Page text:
Cancel corporate tax cuts to deal with deficit
TheStar.com – Opinion/Editorial Opinion
Published On Sun Jul 11 2010. John Cartwright President of the Toronto and York Region Labour Council
We are told that the G20 leaders left Toronto agreeing on one main thing — an austerity agenda to reduce deficits within three years. We have all heard about the government budget deficits in Canada. The feds and the province have massive shortfalls because of the global recession and money for infrastructure stimulus. Both finance ministers have appeared numerous times to sternly warn that belts will have to be tightened and spending reduced if we are to tackle the new fiscal reality.
But there is a disturbing other side to the picture that politicians seem to feel is impolite to mention in mixed company. That is that both the federal and Ontario governments are implementing a series of corporate tax cuts that deplete public revenues by billions of dollars every year. So while ordinary Canadians are being told there isn’t enough money for transit or education or health care, the wealthiest companies are getting bonus tax cuts.
Even companies that send jobs overseas are rewarded with the lower tax rates. The figures are staggering. Stephen Harper’s corporate tax cuts will end up depleting federal revenues by nearly $14 billion every year. How many nurses could be hired for just a fraction of that amount? How does that compare with our country’s transit needs, the resources needed to tackle climate change or the partisan cuts to international aid efforts?
The Conservatives claim that by cutting tax rates we will help to attract business to this country. The flaw in that argument is simple — we already have one of the lowest corporate income tax rates in the industrialized world. A recent report by global business consultant KPMG compared 10 key countries, and found that Canada’s rate was the lowest. We are at 12.2 per cent — far less than the U.S. at 28.3 per cent or Mexico at 28 per cent. When you add other business levies, the difference between us and the Americans widens even further. So why the rush to give up revenues that most people would want to be used for vital services?
Some might suggest that it is driven by the same ideology that led to cutting the GST with its massive loss of funds. They would say that the same Jim Flaherty who served as a loyal minister under Mike Harris simply wants to shrink government. Or, even more cynically, to create a crisis that will provide the excuse to sell off public assets. Let’s not forget that the outrageous sale of Highway 407 provided the cash needed to balance a provincial budget savaged by tax cuts. Consumers have been paying through the nose ever since.
The trouble with blaming everything on the Conservatives is that some of the provinces are also reducing corporate taxes. Ontario’s will end up costing $2.4 billion each year, yet we keep hearing there is not enough money to keep the provincial commitment on TTCTransit City.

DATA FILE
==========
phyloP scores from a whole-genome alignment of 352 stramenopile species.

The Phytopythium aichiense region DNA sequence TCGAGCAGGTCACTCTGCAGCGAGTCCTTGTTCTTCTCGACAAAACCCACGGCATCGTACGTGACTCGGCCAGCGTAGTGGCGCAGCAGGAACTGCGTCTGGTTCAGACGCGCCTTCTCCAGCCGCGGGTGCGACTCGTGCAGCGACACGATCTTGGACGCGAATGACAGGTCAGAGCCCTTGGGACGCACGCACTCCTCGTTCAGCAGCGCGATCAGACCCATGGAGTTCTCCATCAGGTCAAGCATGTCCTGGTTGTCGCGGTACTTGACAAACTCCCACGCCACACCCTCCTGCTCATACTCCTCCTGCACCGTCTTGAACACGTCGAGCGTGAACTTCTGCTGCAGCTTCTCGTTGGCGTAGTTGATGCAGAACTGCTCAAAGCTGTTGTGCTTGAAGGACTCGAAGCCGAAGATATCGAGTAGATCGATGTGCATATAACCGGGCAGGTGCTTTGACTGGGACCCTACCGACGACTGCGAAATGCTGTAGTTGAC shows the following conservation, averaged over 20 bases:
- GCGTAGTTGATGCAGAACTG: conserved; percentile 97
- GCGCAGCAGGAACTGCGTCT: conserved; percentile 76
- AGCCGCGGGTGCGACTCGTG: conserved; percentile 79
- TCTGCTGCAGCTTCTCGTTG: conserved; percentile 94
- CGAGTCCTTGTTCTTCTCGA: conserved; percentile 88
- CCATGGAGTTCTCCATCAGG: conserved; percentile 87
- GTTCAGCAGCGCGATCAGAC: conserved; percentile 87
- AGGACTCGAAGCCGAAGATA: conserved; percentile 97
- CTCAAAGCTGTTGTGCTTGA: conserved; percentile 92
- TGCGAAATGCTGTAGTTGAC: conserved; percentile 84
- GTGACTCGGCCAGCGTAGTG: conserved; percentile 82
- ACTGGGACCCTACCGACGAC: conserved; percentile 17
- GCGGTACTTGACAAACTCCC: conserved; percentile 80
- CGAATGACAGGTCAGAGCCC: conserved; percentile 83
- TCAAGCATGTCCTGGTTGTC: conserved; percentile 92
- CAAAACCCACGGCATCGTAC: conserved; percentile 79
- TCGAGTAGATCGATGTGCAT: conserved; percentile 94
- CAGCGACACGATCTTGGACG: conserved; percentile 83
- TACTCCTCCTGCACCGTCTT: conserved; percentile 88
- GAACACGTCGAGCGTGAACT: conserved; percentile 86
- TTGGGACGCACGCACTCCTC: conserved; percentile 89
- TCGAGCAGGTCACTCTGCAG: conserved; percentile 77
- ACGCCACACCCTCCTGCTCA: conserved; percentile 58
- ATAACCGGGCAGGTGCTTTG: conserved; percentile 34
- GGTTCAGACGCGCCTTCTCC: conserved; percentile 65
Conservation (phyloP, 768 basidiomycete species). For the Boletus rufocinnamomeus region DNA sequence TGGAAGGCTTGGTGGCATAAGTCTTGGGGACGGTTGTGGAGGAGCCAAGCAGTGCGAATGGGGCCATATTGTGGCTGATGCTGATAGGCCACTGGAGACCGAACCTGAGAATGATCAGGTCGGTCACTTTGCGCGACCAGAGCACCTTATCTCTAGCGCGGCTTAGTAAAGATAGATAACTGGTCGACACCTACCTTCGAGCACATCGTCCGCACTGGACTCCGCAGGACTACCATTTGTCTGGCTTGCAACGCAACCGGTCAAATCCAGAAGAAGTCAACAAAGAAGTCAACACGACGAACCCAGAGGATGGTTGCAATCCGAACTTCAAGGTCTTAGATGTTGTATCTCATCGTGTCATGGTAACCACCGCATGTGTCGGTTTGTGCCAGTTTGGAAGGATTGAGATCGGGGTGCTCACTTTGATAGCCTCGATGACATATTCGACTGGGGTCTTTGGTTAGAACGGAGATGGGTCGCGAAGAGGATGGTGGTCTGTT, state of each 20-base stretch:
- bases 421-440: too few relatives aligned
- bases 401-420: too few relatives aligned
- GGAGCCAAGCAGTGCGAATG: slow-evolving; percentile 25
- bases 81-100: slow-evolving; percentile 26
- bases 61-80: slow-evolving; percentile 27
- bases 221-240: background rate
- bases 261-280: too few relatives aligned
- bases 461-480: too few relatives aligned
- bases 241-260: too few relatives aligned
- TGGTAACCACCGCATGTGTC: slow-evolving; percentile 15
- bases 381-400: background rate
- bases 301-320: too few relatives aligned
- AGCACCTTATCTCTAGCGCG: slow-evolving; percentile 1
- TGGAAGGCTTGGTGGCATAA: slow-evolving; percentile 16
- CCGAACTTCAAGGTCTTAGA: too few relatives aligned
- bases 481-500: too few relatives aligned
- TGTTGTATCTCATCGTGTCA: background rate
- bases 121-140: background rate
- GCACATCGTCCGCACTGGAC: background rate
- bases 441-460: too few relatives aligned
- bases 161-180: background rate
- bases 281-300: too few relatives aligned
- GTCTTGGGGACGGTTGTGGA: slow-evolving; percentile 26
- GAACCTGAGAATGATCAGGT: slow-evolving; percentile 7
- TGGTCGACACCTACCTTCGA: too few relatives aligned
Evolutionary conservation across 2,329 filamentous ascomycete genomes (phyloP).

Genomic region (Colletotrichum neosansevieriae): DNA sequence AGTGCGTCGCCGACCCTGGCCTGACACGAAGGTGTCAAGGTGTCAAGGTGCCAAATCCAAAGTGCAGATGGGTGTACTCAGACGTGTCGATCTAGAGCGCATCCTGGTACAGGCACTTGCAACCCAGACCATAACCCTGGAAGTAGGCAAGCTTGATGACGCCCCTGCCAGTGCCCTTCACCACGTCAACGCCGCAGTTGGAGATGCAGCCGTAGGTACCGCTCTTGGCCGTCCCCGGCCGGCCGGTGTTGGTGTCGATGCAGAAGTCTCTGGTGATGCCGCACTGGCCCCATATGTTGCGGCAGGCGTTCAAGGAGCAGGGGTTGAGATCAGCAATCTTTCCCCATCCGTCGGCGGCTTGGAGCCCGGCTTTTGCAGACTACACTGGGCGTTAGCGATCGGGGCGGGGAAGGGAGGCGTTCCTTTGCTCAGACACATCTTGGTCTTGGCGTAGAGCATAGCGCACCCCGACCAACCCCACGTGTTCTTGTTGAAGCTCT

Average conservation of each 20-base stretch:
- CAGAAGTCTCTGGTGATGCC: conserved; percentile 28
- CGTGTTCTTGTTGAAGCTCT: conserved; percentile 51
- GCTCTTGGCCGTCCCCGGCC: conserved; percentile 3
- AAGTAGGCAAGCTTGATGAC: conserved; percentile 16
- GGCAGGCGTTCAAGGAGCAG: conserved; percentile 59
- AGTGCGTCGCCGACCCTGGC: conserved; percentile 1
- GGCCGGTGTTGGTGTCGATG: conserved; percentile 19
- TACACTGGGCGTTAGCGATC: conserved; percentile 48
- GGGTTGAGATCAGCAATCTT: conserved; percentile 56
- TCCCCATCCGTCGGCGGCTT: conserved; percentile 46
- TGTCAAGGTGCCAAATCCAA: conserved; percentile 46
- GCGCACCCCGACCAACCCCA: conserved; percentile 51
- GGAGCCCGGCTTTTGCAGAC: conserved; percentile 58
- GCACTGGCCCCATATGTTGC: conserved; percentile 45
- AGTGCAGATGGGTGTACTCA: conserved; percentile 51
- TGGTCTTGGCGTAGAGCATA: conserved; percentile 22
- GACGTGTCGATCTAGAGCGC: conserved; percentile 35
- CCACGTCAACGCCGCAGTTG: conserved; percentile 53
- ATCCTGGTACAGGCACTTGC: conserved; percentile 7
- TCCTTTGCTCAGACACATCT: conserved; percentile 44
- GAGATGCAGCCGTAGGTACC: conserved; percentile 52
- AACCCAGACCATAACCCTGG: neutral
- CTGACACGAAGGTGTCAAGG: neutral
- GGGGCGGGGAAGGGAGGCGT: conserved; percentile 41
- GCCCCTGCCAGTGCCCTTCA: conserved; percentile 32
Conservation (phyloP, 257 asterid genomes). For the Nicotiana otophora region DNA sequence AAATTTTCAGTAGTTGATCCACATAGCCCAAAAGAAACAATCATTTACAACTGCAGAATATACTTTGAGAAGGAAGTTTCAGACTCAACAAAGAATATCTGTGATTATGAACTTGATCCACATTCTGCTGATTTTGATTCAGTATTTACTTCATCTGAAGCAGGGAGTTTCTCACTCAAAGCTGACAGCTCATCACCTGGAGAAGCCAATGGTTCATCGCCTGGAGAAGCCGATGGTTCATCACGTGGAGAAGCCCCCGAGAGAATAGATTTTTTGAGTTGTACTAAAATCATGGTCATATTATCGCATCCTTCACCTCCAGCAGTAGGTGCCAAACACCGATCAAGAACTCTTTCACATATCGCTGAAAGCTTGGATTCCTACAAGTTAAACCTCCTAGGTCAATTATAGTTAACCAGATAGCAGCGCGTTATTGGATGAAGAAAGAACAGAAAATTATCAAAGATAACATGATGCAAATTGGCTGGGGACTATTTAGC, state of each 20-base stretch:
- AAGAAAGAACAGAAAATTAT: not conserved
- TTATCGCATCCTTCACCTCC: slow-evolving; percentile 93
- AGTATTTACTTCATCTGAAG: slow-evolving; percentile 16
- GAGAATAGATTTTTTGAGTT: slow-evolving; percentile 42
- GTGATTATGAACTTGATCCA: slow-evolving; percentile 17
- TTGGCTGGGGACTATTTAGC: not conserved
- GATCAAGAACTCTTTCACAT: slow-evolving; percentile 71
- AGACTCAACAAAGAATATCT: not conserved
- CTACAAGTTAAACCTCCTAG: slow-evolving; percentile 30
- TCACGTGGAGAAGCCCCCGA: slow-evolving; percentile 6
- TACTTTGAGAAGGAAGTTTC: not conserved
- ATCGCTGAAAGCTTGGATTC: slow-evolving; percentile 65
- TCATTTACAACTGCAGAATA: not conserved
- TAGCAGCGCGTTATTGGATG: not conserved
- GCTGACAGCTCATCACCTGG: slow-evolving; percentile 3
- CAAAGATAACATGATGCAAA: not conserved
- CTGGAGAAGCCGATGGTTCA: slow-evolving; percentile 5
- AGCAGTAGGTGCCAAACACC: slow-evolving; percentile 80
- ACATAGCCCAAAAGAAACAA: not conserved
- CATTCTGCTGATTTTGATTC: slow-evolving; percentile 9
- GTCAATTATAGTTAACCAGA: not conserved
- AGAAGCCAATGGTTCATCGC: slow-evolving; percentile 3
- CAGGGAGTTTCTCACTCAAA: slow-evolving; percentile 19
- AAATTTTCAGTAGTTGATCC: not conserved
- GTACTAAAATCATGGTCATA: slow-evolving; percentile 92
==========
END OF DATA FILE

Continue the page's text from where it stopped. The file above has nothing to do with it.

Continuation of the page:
According to Finance Minister Dwight Duncan, Ontario already provides lower business tax rates than any of our neighbouring Great Lakes jurisdictions.
We need to ask the inconvenient question: Is his desire to make them even lower the right priority for the people of Ontario?
This is where it is useful to look at what business experts really say about competitiveness. The same KPMG report states that corporate taxes are a minor element in deciding locations for investment. Issues such at transportation, facilities (buildings), utilities and labour rates are the key cost factors that are considered. But overwhelmingly in business reports, the availability of a well educated, skilled workforce and the quality of life for executives and their families loom large in investment decisions. There is no good reason to make business taxes lower when we are already the lowest. All it does is provide room for more executive bonuses — like the $8 billion in bonuses given to the elite of the Canadian banks in 2009.
In a bizarre twist of fate, some of the money saved by American companies operating in Canada simply gets transferred to the U.S. Treasury. Their rules require that foreign operations pay taxes at no less than the U.S. rate, or make up the difference to Uncle Sam. Studies by economist Erin Weir show that money not collected by Ottawa is instead taxed by Washington for the benefit of Americans. Instead of helping to solve the massive infrastructure backlog in communities across the country, Flaherty is giving away billions to his U.S. counterpart.
You will forgive us then, when working people object to politicians telling us that we have to sacrifice our wages or pensions for some “greater good.” The rules keep changing, but always to the benefit of global corporations instead of working families. We have watched unemployment insurance being gutted, good jobs shipped offshore, and bad trade deals undermine our standard of living. More and more, young people are finding work only through temp agencies or short-term contracts. There is something wrong with this picture — the priorities need to change.
Our society faces some serious challenges that call for a robust public response. We can start making the right choices by cancelling the outrageous corporate tax cuts and investing in vital public services instead.
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